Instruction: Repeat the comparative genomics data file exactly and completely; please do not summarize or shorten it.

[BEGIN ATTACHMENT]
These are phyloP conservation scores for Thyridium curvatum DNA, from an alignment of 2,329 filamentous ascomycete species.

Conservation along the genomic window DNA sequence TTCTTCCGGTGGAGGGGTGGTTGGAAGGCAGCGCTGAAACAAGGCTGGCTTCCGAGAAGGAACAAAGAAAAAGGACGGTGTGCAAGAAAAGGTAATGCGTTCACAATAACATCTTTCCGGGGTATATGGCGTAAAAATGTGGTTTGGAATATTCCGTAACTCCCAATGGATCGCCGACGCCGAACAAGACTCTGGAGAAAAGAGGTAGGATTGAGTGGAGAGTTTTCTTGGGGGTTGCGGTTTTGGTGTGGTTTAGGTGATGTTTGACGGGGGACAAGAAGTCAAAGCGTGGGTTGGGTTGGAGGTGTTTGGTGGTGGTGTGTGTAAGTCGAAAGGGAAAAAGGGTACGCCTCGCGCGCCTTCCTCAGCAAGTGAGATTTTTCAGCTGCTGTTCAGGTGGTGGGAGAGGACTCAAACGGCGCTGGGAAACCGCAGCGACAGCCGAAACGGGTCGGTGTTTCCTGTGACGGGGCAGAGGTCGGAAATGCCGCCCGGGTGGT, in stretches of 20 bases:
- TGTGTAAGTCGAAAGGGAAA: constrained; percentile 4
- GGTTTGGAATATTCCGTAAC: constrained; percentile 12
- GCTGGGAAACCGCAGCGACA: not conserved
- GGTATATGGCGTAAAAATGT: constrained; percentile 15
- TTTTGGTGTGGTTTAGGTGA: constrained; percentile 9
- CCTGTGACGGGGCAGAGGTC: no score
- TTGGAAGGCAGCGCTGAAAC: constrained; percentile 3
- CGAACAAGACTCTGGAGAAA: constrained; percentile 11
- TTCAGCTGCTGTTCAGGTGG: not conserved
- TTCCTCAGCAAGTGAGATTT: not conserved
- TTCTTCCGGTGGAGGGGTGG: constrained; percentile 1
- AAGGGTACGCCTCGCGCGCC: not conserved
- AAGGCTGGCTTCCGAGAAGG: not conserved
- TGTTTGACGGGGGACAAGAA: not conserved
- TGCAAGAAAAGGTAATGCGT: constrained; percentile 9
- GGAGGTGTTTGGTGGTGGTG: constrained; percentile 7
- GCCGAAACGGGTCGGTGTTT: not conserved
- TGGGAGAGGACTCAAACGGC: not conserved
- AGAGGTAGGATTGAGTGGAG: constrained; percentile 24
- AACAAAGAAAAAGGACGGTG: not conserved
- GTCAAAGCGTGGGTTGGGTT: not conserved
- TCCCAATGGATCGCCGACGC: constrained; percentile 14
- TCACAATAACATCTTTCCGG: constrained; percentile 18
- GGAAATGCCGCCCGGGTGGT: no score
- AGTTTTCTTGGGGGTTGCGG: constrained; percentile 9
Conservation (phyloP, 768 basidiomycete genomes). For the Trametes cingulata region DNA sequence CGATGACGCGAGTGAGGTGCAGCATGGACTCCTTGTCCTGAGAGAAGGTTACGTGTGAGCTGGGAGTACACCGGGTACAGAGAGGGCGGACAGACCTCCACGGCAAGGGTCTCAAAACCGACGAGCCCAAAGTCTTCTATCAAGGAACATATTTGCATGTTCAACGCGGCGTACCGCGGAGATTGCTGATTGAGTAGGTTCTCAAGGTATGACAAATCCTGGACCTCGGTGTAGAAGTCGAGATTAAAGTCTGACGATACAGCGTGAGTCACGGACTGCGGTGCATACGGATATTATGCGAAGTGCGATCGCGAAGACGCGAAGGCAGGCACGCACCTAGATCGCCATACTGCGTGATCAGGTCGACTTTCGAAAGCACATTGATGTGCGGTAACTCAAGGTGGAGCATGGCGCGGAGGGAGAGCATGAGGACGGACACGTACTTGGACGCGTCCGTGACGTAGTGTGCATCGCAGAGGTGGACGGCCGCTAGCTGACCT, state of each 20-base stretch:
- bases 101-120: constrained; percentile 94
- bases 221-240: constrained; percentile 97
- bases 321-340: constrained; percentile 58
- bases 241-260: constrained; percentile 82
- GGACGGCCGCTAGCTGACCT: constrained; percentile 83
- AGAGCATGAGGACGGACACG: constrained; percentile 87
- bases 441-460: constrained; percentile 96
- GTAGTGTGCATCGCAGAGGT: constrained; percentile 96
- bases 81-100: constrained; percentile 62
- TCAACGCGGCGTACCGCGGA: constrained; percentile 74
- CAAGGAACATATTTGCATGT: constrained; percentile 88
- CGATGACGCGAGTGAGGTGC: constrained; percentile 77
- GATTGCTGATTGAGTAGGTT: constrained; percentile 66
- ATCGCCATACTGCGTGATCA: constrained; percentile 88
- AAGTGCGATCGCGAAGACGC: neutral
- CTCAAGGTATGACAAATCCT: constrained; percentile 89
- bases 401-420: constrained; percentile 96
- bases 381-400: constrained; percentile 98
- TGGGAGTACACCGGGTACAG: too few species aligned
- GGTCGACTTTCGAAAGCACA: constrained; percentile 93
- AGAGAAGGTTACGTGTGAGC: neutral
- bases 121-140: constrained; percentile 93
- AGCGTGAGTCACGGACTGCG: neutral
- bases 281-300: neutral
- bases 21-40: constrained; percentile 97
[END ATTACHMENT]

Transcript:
These are phyloP conservation scores for Thyridium curvatum DNA, from an alignment of 2,329 filamentous ascomycete species.

Conservation along the genomic window DNA sequence TTCTTCCGGTGGAGGGGTGGTTGGAAGGCAGCGCTGAAACAAGGCTGGCTTCCGAGAAGGAACAAAGAAAAAGGACGGTGTGCAAGAAAAGGTAATGCGTTCACAATAACATCTTTCCGGGGTATATGGCGTAAAAATGTGGTTTGGAATATTCCGTAACTCCCAATGGATCGCCGACGCCGAACAAGACTCTGGAGAAAAGAGGTAGGATTGAGTGGAGAGTTTTCTTGGGGGTTGCGGTTTTGGTGTGGTTTAGGTGATGTTTGACGGGGGACAAGAAGTCAAAGCGTGGGTTGGGTTGGAGGTGTTTGGTGGTGGTGTGTGTAAGTCGAAAGGGAAAAAGGGTACGCCTCGCGCGCCTTCCTCAGCAAGTGAGATTTTTCAGCTGCTGTTCAGGTGGTGGGAGAGGACTCAAACGGCGCTGGGAAACCGCAGCGACAGCCGAAACGGGTCGGTGTTTCCTGTGACGGGGCAGAGGTCGGAAATGCCGCCCGGGTGGT, in stretches of 20 bases:
- TGTGTAAGTCGAAAGGGAAA: constrained; percentile 4
- GGTTTGGAATATTCCGTAAC: constrained; percentile 12
- GCTGGGAAACCGCAGCGACA: not conserved
- GGTATATGGCGTAAAAATGT: constrained; percentile 15
- TTTTGGTGTGGTTTAGGTGA: constrained; percentile 9
- CCTGTGACGGGGCAGAGGTC: no score
- TTGGAAGGCAGCGCTGAAAC: constrained; percentile 3
- CGAACAAGACTCTGGAGAAA: constrained; percentile 11
- TTCAGCTGCTGTTCAGGTGG: not conserved
- TTCCTCAGCAAGTGAGATTT: not conserved
- TTCTTCCGGTGGAGGGGTGG: constrained; percentile 1
- AAGGGTACGCCTCGCGCGCC: not conserved
- AAGGCTGGCTTCCGAGAAGG: not conserved
- TGTTTGACGGGGGACAAGAA: not conserved
- TGCAAGAAAAGGTAATGCGT: constrained; percentile 9
- GGAGGTGTTTGGTGGTGGTG: constrained; percentile 7
- GCCGAAACGGGTCGGTGTTT: not conserved
- TGGGAGAGGACTCAAACGGC: not conserved
- AGAGGTAGGATTGAGTGGAG: constrained; percentile 24
- AACAAAGAAAAAGGACGGTG: not conserved
- GTCAAAGCGTGGGTTGGGTT: not conserved
- TCCCAATGGATCGCCGACGC: constrained; percentile 14
- TCACAATAACATCTTTCCGG: constrained; percentile 18
- GGAAATGCCGCCCGGGTGGT: no score
- AGTTTTCTTGGGGGTTGCGG: constrained; percentile 9
Conservation (phyloP, 768 basidiomycete genomes). For the Trametes cingulata region DNA sequence CGATGACGCGAGTGAGGTGCAGCATGGACTCCTTGTCCTGAGAGAAGGTTACGTGTGAGCTGGGAGTACACCGGGTACAGAGAGGGCGGACAGACCTCCACGGCAAGGGTCTCAAAACCGACGAGCCCAAAGTCTTCTATCAAGGAACATATTTGCATGTTCAACGCGGCGTACCGCGGAGATTGCTGATTGAGTAGGTTCTCAAGGTATGACAAATCCTGGACCTCGGTGTAGAAGTCGAGATTAAAGTCTGACGATACAGCGTGAGTCACGGACTGCGGTGCATACGGATATTATGCGAAGTGCGATCGCGAAGACGCGAAGGCAGGCACGCACCTAGATCGCCATACTGCGTGATCAGGTCGACTTTCGAAAGCACATTGATGTGCGGTAACTCAAGGTGGAGCATGGCGCGGAGGGAGAGCATGAGGACGGACACGTACTTGGACGCGTCCGTGACGTAGTGTGCATCGCAGAGGTGGACGGCCGCTAGCTGACCT, state of each 20-base stretch:
- bases 101-120: constrained; percentile 94
- bases 221-240: constrained; percentile 97
- bases 321-340: constrained; percentile 58
- bases 241-260: constrained; percentile 82
- GGACGGCCGCTAGCTGACCT: constrained; percentile 83
- AGAGCATGAGGACGGACACG: constrained; percentile 87
- bases 441-460: constrained; percentile 96
- GTAGTGTGCATCGCAGAGGT: constrained; percentile 96
- bases 81-100: constrained; percentile 62
- TCAACGCGGCGTACCGCGGA: constrained; percentile 74
- CAAGGAACATATTTGCATGT: constrained; percentile 88
- CGATGACGCGAGTGAGGTGC: constrained; percentile 77
- GATTGCTGATTGAGTAGGTT: constrained; percentile 66
- ATCGCCATACTGCGTGATCA: constrained; percentile 88
- AAGTGCGATCGCGAAGACGC: neutral
- CTCAAGGTATGACAAATCCT: constrained; percentile 89
- bases 401-420: constrained; percentile 96
- bases 381-400: constrained; percentile 98
- TGGGAGTACACCGGGTACAG: too few species aligned
- GGTCGACTTTCGAAAGCACA: constrained; percentile 93
- AGAGAAGGTTACGTGTGAGC: neutral
- bases 121-140: constrained; percentile 93
- AGCGTGAGTCACGGACTGCG: neutral
- bases 281-300: neutral
- bases 21-40: constrained; percentile 97